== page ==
Laptops - This varies depending on who is using the kit and where. Classroom sets of laptops can be made to run for 4 years ... but they take abuse ... and then some. We consider a failure rate of 15% in year 3 and 35% in year 4 to be reasonable. We have a life expectancy of 4 years max for classroom laptops but have had to accept 3 years in some areas (lots of non-warranty repairs needed due to user damage that cannot be tied to an individual ... if we can tie it down we bill them!) Expect to replace 25% of classroom laptops each year. Staff laptops can be made to last longer ... but you need to move them around. Try to have no member of staff with a laptop for more then 2 years. Give them something new and pass their one down the chain ... by the time a laptop is 4 years old and about to be passed on it can go to a HLTA or LSA ... We replace 20% of laptops for staff each year.

    Projectors - 5 year life span ... then you run into the problem of *finding* replacement bulbs ... we have been lucky for the last 2 years and had few failures ... but we are constantly expanding. Accept the you need to replace 33% of your bulbs in a year and up to 20% of your projectors.

    Peripherals - Printers ... it depends on what you buy ... we have a 7 year life expectancy ... and this is mainly due to the cost of replacement parts or toners being hard to source. we have just gotten rid of a few perfectly working HP laserjets ... because they are too costly to run. In one year the money we saved in consumables by going over to the particular Brother printers we like has paid for the printer ... so each year after is a saving. expect to replace around 15% of your laser printers ... and maybe 20% of your inkjets. Scanners ... allow for 15% due to failures or breakages.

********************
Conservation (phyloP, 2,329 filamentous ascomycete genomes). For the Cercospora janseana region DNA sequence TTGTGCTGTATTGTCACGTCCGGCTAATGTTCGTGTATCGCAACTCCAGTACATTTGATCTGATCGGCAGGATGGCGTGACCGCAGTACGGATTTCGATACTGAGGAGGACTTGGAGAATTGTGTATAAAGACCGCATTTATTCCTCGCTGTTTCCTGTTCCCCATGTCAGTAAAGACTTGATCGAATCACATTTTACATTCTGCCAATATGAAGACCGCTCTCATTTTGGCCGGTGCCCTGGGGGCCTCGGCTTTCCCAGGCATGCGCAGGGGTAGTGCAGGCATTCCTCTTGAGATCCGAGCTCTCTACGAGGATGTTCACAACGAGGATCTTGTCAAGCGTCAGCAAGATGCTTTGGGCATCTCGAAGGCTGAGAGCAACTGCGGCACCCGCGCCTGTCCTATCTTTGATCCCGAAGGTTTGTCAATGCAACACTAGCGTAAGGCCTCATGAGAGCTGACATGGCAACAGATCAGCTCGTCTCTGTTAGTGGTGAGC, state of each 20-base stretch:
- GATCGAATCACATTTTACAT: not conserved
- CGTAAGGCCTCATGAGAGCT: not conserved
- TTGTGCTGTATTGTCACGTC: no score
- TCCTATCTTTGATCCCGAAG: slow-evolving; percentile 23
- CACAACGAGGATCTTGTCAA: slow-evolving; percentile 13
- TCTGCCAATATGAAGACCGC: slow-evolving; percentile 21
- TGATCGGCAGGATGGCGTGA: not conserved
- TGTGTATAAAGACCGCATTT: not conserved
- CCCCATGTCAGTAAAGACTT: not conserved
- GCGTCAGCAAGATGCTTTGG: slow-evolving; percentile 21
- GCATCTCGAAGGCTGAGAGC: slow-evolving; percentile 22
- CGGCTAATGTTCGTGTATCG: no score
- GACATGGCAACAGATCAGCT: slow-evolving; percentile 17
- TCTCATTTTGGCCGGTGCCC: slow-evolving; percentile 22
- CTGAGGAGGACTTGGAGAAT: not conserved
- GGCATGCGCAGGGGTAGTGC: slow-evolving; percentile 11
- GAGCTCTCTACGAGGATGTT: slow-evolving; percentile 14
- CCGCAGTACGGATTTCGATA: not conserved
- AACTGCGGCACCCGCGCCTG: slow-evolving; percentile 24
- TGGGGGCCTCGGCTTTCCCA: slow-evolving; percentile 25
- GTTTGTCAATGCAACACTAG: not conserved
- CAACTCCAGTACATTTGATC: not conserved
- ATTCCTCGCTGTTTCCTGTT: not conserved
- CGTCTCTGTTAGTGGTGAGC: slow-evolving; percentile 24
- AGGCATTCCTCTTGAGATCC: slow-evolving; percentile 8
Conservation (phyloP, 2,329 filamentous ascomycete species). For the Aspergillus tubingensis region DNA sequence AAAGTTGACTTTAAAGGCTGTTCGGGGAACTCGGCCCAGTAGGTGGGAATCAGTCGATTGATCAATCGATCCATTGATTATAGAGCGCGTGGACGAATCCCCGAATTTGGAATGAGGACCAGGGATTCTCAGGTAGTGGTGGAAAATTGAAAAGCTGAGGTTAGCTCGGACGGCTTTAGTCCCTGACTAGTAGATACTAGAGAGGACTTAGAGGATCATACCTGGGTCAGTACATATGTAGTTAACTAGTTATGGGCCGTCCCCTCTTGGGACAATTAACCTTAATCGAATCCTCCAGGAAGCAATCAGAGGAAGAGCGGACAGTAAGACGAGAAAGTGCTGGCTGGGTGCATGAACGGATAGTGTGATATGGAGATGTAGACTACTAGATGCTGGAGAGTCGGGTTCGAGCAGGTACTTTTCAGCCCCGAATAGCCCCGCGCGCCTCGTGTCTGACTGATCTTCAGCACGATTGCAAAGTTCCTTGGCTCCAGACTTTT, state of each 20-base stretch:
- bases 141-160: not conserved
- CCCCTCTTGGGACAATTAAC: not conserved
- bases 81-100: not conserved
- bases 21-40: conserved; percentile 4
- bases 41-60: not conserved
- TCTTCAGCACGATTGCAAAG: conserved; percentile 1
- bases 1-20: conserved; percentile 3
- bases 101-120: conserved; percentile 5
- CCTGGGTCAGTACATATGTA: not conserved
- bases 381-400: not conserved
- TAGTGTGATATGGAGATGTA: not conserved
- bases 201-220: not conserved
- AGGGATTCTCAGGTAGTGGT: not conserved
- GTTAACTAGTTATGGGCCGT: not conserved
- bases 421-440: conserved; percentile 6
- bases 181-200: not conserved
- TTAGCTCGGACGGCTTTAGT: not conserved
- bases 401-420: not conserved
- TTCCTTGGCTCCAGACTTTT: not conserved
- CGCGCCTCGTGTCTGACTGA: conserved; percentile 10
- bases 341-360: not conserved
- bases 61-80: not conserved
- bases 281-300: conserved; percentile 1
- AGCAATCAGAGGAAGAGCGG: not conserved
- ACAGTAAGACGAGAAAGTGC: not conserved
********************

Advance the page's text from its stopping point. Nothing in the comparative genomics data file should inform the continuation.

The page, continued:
Then you get to the servers. We try not to run critical apps on a server that is not in warranty. We tend to go for a 4 year warranty and then run a server for a year doing replaceable stuff ... ie file serving for rarely used files, test servers, QCA testing (only joking!) ... expect to replace 25% of your servers but be happy to continue to use them for another year if possible. Into this also include your UPSes ... and this varies from type to type. Follow manufacturers guidance on this as it could go seriously wrong.